James Macpherson (1736-1796) and his famous works

James Macpherson was a Scottish poet, writer, literary translator, and politician. Son of a farmer, he was educated at Edinburgh University. In him, we have ‘an unusual figure’, who catered to the new romantic interest in the old epic heroes, and “won immense, though momentary, fame, by a series a literary forgeries”(Long). In 1760, he published as many as fifteen or sixteen poems in prose – Fragments of Ancient Poetry Collected in the Highlands of Scotland and translated from the Gaelic or Erse language, which he claimed to be the works of a third-century poet Ossian, but long later it was proved that they were not.

After traveling in the Western Isles that very year and next with all his expenses being borne by his admirers, he published the translations of two complete epics of Ossian. The title of one epic was Fingal: An Ancient Epic Poem in Six Books (1762). Though many including Swinburne in the 19th century were not very happy with this claim, they in his age enjoyed astonishing popularity. It is worth noting here that when Johnson and many critics wanted to see the original manuscripts, he failed to produce them and his literary forgery was exposed. But by this time Macpherson had shot into such a height of fame, that he was honored as a literary explorer.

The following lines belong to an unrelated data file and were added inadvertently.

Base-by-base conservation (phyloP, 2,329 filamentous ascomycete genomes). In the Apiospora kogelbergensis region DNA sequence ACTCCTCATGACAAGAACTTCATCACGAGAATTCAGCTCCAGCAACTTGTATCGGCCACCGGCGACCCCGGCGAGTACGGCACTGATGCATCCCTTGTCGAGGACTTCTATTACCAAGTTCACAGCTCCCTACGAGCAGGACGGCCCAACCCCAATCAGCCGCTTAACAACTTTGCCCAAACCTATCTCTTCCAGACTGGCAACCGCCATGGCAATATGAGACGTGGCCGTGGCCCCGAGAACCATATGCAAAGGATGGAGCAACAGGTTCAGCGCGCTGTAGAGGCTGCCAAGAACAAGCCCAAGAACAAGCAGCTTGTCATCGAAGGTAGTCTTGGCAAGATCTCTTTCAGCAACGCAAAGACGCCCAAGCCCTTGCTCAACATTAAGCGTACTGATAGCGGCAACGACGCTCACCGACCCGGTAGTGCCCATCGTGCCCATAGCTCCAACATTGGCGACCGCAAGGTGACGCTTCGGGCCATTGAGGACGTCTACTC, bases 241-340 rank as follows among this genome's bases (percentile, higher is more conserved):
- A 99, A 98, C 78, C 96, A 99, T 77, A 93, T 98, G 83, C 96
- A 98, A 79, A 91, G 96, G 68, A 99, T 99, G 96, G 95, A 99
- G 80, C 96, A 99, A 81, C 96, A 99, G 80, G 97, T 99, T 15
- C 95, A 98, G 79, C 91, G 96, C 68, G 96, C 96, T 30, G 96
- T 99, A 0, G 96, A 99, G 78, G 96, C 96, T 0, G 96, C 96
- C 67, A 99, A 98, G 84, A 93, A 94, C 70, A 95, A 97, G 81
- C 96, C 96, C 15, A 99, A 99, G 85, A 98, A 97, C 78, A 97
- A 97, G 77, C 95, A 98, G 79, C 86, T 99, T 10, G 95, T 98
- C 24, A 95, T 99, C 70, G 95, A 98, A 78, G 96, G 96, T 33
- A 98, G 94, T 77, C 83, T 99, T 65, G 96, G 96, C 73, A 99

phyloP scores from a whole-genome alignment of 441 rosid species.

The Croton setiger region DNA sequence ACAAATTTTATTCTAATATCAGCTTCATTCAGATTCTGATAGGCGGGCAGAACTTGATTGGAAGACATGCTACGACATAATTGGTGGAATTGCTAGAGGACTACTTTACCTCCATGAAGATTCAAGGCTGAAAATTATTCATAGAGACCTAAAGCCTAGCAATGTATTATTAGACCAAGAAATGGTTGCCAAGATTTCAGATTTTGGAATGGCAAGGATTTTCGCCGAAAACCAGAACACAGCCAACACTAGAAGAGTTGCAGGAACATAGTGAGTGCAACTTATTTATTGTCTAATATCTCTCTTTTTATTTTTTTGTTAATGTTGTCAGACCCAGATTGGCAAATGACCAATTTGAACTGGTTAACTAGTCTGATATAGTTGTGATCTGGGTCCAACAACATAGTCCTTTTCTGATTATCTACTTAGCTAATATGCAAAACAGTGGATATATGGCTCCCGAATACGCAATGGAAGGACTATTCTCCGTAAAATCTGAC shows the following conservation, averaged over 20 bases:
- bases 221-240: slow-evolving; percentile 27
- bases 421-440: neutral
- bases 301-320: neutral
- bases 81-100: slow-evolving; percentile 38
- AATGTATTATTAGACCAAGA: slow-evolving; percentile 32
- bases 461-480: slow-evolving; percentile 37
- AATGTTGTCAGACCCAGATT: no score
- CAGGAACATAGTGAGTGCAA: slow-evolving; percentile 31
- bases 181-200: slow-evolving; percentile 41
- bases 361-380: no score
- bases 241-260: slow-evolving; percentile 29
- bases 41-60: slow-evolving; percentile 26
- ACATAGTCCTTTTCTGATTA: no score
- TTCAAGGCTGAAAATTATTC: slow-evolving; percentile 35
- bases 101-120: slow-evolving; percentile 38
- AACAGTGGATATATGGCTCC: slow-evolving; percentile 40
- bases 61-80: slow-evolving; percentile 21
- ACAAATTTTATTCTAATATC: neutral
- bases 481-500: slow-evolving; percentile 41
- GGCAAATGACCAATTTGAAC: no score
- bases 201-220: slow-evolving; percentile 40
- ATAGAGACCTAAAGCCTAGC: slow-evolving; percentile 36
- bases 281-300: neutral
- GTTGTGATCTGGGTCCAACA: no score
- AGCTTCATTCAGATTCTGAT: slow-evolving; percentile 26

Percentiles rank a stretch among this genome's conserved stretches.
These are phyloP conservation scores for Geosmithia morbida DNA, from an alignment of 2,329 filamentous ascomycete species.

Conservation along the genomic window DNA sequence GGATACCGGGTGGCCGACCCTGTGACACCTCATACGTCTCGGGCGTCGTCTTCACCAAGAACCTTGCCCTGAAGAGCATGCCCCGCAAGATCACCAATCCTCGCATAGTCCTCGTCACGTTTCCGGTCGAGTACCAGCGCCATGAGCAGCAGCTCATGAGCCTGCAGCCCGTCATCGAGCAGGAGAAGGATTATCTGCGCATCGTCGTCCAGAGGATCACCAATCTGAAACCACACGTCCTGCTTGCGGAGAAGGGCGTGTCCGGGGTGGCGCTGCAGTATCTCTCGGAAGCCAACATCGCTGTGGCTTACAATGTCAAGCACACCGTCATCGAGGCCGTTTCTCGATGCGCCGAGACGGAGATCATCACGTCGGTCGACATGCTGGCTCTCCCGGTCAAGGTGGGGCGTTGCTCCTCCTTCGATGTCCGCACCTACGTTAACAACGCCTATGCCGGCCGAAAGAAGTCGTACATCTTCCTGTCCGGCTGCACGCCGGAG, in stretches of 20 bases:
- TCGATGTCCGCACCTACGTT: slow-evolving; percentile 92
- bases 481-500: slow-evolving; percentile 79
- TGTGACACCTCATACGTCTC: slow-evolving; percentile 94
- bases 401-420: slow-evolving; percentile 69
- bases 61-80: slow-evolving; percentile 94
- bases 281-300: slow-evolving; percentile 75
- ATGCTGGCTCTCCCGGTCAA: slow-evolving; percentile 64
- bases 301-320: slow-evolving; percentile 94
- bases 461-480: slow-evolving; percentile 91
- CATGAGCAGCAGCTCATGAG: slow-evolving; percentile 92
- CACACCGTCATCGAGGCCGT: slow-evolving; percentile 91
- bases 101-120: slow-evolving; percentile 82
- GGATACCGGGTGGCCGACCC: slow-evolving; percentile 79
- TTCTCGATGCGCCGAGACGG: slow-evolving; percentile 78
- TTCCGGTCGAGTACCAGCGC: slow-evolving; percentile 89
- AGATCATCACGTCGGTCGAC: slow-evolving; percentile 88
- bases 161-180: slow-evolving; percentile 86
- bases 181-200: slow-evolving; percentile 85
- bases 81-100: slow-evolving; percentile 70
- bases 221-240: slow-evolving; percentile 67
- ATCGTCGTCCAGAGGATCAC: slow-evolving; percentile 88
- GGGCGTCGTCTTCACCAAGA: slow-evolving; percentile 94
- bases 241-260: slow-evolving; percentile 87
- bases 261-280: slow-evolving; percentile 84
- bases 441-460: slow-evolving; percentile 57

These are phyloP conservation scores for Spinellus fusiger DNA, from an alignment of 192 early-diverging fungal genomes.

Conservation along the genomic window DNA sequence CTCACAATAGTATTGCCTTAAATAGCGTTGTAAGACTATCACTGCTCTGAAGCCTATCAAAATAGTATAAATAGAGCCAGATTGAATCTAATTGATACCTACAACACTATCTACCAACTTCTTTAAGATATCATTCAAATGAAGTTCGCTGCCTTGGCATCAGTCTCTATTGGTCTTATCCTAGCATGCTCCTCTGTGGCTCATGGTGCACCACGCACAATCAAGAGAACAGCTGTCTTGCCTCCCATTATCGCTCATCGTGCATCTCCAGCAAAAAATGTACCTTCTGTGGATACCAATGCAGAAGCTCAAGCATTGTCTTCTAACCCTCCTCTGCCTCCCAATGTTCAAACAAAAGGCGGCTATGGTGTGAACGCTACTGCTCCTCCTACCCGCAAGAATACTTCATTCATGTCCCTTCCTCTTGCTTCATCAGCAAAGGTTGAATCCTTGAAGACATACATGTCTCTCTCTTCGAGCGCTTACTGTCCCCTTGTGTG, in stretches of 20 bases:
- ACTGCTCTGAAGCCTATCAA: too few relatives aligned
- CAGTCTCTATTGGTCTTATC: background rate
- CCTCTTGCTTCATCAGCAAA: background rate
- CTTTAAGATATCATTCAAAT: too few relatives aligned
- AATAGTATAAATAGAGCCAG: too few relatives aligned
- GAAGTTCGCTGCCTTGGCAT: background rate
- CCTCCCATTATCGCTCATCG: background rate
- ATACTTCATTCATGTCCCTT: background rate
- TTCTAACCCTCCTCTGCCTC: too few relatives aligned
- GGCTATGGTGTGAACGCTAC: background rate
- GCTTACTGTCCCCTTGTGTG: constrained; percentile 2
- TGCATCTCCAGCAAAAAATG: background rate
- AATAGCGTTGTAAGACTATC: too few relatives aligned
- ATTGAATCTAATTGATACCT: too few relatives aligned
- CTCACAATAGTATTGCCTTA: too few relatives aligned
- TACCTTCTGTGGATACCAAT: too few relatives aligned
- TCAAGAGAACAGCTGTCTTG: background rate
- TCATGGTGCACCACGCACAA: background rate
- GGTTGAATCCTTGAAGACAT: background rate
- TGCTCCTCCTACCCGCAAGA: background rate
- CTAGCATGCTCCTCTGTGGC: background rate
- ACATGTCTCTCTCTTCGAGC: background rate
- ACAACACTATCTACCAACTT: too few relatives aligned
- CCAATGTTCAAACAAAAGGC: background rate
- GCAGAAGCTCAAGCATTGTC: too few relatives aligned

Capitalizing on his counterfeit popularity, he was elected M.P. for Camelford and after his death in 1796, he was accorded a warm tribute and buried with the great men of England in the Westminster Abbey. In 1805 the Highland Society of Scotland, after an inquiry into his works, declared that his claim was false, and they were the amalgam of freely adapted Irish ballads and original composition of Macpherson. Whatever that might be, Macpherson, by these admirable works, contributed immensely to the advent of romanticism. He influenced poets of the height of Chatterton, William Blake, Robert Burns, and many others. Even Goethe and Napoleon waxed eloquent over them and in spite of his false claim, they still retain their popularity as products of an original writer.

Also read: Leigh Hunt and his famous works